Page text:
27. 27. ...Learning Theories useful for LearnerFacilitator create “Coherence” Constructivist Learning Theory - inquiry based learning, discovery learning, active participation Webquests Blog, Twitter - learner shares what is being learnt in own words, which leads to deeper comprehension 27
  28. 28. d) Learner Facilitator as a “Co-Explorer and Co-Creator” Sage-on-stage > Guide-by-the-side > Co-explorer Learner Facilitator actively participates and ‘co-creates’ with the learners 28
  29. 29. ...Learning Theories useful for LearnerFacilitator as “Co-Explorer and Co-Creator” Social Learning Theory - Guided Learning, Scaffolding, Fading, Zone of Proximal Development, Self-Efficacy Co-explore learning content as a guide , providing scaffolding and enhancing the Self-Efficacy of the learner Blog, Twitter - learner shares what is being learnt in own words, which leads to deeper comprehension 29
  30. 30. ...Learning Theories useful for LearnerFacilitator as “Co-Explorer and Co-Creator” Constructivist Learning Theory - inquiry based learning, discovery learning, active participation Young Learners - guided participation in learning communities like ‘Scratch’ (MIT) Inquiries that require game-based learning (e.g. serious gaming, simulations (e.g. Gizmo Learning) 30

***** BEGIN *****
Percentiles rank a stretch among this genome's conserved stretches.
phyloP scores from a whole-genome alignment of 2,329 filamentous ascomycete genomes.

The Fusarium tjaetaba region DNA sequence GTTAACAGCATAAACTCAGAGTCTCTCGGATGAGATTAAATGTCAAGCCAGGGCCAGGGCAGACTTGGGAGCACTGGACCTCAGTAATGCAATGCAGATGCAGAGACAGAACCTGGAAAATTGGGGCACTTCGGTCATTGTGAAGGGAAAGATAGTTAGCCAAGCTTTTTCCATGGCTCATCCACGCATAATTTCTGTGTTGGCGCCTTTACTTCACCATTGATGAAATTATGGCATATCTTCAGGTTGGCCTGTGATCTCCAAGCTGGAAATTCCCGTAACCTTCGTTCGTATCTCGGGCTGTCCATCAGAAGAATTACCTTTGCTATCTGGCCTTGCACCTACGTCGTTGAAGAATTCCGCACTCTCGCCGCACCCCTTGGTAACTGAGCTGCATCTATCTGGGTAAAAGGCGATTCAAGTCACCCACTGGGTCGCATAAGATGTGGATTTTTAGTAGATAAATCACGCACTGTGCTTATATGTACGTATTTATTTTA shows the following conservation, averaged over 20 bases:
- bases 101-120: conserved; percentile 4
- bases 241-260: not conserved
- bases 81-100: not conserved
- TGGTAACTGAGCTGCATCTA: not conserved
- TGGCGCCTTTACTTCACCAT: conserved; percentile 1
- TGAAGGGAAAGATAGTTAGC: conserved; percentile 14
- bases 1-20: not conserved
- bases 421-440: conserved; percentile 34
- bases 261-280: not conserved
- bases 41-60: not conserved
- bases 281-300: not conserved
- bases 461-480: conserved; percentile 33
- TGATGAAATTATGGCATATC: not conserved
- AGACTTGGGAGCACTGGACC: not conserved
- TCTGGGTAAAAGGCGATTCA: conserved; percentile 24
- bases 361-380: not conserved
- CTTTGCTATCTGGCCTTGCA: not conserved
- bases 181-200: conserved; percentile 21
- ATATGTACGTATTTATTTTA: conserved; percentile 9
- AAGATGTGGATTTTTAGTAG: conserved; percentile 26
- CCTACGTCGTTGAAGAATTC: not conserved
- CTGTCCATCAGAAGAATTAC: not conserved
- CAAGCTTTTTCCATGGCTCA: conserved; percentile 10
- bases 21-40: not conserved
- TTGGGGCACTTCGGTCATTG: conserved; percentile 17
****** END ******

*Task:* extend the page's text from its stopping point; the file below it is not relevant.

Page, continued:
31. 31. ...Learning Theories useful for LearnerFacilitator as “Co-Explorer and Co-Creator” Humanism Learning Theory - learning from with-in Write blogs, tweets Self-publish books - e.g. Lulu, Create Space, iBookStore 31
  32. 32. 2. Web as a Classroomin the Second Strand of Education
  33. 33. Web-based Learning 2.0 Web 2.0 h makes online Social Learning possible
  34. 34. Importance ofOnline Social Learning
  35. 35. 21st CenturyWhat you know
  36. 36. 21st Century n ow t ok d n ee y ou at WhWhat you know
  37. 37. 21st Century n ow t ok d n ee y ou at Wh GAP!What you know
  38. 38. 21st Century Fill the ‘gap’ by using kn ow cknowledge of to d nee your you h at network / W connectionsWhat you know
  39. 39. WEB-BASED SOCIAL LEARNING l “I store I kn owledge y n eed in m friends” w k no Fill the ‘gap’ by to using knowledge d n ee c of your web- ou ty based network / W ha connectionsWhat you know
  40. 40. a) Lessons from VygotskyOnline Collaborative Learning Environment Enhance ‘Zone of Proximal Development’ Connect with many ‘More Knowledgeable Others’ 40